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Medieval and Post-Medieval Remains at No.19 West End Road, Maxey, Cambridgeshire: An Archaeological Excavation

Hickling, Steve (2006) Medieval and Post-Medieval Remains at No.19 West End Road, Maxey, Cambridgeshire: An Archaeological Excavation. [Client Report] (Unpublished)

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During 2005 an archaeological excavation at No.19 West End Road, Maxey, was carried out in response to a development of four houses. This was preceded by an evaluation consisting of three trenches, which had revealed a large number of medieval features.
This excavation produced evidence of medieval occupation and development in this area of Maxey from the 12th-century onwards. The features discovered included pits, postholes, boundary ditches, stone-walls and a well, generally representing backyard activity of plots fronting onto West End Road.
The main north to south property boundary was found to be located equidistant from the modern property boundaries to the east and west, both of which were c.40m (2 chains) away. Many other modern property boundaries in the village have been found to be at similar distances apart.
The structural evidence found follows a logical line of development from the earliest (12th-century) timer building types, through dry-stone dwarf walls presumably supporting wooden box frame constructions, to the wholly stone and mortar construction of No.19 West End Road (c.1700).
A limestone-lined well of 13th- to 14th-century date, was discovered adjacent to the north to south boundary. Access to the step well was achieved by the use of five surviving steps leading down underground. The feature appears to have fallen out of use in the 15th century.
Most of the features discovered were quarry pits of various dates for the extraction of gravel. This gravel would probably have been used for yard surfaces and perhaps for surfacing the adjacent road.
During the high medieval period, wheat and barley were the predominant crops, with evidence for sheep rearing and the presence of horses (perhaps for traction). In the late medieval period, other crops such as oat, rye and pea are in evidence. Evidence for hunting of wild game in the nearby fen only appears in the late medieval period (a crane bone).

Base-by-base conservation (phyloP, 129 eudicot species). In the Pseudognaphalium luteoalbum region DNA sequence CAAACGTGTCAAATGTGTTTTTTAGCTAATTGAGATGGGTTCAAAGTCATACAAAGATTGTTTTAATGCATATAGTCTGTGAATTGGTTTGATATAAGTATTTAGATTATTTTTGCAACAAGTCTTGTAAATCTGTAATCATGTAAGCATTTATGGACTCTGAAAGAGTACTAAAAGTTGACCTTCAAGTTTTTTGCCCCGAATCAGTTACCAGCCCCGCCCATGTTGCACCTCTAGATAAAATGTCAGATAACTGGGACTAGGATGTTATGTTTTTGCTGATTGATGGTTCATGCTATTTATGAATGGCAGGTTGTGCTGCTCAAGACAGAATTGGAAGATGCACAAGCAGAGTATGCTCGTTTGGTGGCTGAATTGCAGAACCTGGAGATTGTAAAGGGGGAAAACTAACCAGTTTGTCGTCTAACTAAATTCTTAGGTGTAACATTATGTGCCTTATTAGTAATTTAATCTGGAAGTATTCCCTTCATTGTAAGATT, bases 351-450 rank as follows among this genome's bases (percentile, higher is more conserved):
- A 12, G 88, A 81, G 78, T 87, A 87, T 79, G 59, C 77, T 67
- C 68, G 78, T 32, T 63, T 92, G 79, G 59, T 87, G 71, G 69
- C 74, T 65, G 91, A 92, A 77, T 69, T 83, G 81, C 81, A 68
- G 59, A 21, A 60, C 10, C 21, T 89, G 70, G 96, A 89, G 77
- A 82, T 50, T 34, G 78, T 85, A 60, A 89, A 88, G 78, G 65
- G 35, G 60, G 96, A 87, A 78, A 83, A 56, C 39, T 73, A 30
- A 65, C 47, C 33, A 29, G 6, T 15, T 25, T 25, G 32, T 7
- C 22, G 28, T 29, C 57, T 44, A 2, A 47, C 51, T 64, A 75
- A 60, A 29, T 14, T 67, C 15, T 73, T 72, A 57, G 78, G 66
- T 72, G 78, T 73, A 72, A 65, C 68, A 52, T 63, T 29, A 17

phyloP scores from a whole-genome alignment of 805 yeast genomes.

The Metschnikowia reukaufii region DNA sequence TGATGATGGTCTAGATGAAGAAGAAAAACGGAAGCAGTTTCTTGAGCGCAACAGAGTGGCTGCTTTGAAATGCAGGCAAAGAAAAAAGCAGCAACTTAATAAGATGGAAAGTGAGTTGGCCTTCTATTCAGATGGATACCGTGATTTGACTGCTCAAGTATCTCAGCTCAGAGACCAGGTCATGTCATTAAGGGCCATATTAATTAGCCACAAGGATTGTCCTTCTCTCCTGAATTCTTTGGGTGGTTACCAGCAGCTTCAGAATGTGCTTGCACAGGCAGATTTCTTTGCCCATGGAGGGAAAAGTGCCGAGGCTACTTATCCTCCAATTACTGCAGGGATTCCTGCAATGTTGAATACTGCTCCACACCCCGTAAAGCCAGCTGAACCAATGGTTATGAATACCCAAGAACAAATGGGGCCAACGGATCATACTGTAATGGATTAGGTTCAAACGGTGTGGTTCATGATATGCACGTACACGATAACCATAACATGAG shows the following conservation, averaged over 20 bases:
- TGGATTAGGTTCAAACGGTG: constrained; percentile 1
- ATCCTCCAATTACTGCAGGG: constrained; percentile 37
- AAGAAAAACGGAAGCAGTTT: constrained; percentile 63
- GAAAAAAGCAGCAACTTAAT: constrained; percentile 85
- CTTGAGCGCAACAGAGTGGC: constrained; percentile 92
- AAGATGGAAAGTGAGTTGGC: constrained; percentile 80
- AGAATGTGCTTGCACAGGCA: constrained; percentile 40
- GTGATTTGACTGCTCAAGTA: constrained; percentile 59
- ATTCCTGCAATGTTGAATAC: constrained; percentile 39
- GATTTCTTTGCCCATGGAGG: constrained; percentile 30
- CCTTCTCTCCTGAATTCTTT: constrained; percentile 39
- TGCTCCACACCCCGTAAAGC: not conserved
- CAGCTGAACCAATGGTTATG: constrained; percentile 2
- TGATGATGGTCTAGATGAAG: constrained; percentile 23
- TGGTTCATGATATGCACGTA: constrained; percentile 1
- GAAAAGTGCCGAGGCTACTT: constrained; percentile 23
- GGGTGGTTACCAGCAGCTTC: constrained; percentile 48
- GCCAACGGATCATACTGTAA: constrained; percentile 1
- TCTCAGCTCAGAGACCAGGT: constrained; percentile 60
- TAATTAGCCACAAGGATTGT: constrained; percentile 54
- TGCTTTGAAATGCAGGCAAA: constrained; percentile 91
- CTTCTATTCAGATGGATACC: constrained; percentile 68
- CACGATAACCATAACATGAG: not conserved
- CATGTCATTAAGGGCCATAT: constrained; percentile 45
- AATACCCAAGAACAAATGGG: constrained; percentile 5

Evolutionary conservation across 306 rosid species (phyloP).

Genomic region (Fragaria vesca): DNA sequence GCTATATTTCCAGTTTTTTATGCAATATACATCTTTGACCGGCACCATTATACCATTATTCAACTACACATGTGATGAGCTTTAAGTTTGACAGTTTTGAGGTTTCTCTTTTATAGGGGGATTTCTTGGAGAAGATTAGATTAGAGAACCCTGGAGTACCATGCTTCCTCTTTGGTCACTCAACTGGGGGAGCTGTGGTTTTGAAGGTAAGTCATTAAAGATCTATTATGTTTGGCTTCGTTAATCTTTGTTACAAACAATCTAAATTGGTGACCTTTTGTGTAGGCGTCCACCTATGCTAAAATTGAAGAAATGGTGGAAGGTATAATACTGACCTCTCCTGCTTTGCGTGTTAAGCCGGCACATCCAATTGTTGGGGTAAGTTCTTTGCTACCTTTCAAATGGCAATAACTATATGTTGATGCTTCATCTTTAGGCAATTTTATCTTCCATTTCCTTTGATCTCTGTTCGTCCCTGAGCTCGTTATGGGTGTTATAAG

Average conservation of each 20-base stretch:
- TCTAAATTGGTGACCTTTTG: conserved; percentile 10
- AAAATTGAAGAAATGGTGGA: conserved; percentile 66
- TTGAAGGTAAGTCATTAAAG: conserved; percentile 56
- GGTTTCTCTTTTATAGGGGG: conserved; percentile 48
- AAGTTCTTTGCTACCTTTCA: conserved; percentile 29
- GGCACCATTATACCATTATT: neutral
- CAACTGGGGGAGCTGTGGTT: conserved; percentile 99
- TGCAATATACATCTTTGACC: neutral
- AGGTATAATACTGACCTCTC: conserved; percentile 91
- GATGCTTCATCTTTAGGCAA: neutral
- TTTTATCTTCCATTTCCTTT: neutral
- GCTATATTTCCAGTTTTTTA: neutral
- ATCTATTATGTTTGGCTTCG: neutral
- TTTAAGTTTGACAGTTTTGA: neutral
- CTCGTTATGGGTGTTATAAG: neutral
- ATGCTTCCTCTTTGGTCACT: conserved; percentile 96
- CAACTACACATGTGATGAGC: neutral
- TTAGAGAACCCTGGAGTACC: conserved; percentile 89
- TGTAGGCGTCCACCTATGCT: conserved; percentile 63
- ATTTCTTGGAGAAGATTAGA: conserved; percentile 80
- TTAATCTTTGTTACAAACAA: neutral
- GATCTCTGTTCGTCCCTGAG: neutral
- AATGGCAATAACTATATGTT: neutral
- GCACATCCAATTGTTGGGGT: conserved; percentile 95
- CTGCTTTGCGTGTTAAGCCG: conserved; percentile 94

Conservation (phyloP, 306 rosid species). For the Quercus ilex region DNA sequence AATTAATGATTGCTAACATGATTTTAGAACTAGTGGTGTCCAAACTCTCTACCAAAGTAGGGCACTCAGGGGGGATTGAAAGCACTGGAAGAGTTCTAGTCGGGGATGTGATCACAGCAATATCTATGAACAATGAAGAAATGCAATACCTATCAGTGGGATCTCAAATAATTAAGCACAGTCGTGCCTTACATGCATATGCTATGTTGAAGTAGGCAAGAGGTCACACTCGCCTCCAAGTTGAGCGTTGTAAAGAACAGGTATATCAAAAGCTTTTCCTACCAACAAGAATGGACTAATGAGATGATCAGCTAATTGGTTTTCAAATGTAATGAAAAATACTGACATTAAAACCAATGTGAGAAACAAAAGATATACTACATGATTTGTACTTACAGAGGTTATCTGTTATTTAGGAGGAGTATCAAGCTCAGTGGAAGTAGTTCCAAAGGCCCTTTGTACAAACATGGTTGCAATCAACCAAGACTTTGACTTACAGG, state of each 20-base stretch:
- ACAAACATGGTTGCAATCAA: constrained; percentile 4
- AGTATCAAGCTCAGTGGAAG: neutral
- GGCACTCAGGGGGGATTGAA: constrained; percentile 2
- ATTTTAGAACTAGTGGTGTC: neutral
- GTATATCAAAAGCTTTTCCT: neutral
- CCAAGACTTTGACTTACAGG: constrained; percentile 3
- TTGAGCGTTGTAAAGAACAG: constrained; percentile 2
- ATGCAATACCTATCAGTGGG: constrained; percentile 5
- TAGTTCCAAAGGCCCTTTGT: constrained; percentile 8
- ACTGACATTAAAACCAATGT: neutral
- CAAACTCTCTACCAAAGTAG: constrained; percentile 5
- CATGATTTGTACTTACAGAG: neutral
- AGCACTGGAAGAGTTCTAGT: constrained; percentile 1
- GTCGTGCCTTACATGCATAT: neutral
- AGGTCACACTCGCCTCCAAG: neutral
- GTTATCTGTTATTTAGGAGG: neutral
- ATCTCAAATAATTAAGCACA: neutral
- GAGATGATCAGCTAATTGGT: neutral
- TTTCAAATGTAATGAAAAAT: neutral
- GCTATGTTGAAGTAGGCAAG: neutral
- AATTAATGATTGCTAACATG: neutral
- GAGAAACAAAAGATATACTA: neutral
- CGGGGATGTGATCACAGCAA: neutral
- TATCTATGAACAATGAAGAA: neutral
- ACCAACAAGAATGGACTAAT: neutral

In conjunction with the previous sites excavated in the medieval cores of Maxey (Willow Brook Farm and the Coalyard) a picture of the modern village’s origins and development is now emerging.

Item Type: Client Report
Uncontrolled Keywords: Maxey, maxey, Cambridgeshire, cambridgeshire, Peterborough, peterborough, medieval, Medieval, 12th century, 12th Century, well, Well, wells, Wells, limestone-lined well, 13th century, 13th Century, 14th century, 14th Century, 15th century, 15th Century, pit, Pit, pits, Pits, postholes, Postholes, Post Hole, post hole, Post Holes, post holes, boundary ditches, Boundary Ditches, boundary ditch, ditch, Ditch, Ditches, ditches, stone-walls, Stone-walls, stone walls, Stone Walls, wall, walls, stone, stone built, dry stone, stone wall, quarry pits, quarry pit, extractive pit, Quarry Pits, quarry, Quarry, step well, Step Well, Step well, building, structure, urban development, animal bone, animal bones, animal remains, bone. bones, horse, sheep, crane, wild game, wheat, barley, oats, pottery, Pottery, pot, ceramic, sherd, Medieval pottery, medieval pottery, report 819, 819, Report 819, CCCAFU report 819
Subjects: Geographical Areas > English Counties > Cambridgeshire
Period > UK Periods > Medieval 1066 - 1540 AD
Period > UK Periods > Post Medieval 1540 - 1901 AD
Depositing User: Archives
Date Deposited: 16 Dec 2019 09:33
Last Modified: 16 Dec 2019 09:33
URI: http://eprints.oxfordarchaeology.com/id/eprint/5402

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